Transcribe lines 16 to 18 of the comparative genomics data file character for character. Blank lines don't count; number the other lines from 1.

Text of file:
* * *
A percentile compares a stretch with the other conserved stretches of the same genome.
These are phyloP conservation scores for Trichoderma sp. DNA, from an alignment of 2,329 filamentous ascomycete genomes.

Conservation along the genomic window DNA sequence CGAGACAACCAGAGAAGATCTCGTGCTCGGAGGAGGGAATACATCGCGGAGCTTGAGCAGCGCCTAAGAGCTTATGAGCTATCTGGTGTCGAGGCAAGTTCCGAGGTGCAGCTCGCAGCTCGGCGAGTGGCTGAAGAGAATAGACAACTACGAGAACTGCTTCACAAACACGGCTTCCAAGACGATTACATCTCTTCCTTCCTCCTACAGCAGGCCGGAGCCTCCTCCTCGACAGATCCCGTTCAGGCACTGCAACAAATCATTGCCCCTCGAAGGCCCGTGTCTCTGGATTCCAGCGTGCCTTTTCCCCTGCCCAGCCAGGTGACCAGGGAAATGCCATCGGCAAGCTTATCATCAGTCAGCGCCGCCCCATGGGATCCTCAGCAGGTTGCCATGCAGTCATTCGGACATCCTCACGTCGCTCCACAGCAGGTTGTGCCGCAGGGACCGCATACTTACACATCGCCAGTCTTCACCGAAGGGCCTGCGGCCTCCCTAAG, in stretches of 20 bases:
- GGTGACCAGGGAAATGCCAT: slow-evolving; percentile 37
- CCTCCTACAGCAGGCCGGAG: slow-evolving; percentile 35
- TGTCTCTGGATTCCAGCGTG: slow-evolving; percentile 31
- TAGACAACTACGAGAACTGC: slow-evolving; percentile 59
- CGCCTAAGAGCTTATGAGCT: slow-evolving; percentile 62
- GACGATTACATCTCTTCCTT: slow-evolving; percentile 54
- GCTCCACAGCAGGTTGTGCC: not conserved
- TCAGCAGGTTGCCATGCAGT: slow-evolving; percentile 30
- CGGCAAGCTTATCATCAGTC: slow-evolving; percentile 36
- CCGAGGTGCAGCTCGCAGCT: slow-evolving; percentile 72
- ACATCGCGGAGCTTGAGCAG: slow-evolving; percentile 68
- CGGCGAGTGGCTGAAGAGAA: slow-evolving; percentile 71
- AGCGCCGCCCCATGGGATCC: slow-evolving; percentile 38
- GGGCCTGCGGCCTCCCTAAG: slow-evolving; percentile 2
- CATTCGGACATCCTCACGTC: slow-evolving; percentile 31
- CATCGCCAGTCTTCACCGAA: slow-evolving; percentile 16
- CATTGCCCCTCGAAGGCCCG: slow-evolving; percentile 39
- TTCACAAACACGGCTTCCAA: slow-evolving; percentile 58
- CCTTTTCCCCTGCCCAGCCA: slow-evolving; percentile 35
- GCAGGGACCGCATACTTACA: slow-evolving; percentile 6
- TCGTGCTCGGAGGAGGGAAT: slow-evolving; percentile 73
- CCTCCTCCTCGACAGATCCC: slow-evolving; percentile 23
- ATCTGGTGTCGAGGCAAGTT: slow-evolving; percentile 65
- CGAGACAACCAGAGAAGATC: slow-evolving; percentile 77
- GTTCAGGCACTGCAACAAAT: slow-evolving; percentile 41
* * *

- AGCGCCGCCCCATGGGATCC: slow-evolving; percentile 38
- GGGCCTGCGGCCTCCCTAAG: slow-evolving; percentile 2
- CATTCGGACATCCTCACGTC: slow-evolving; percentile 31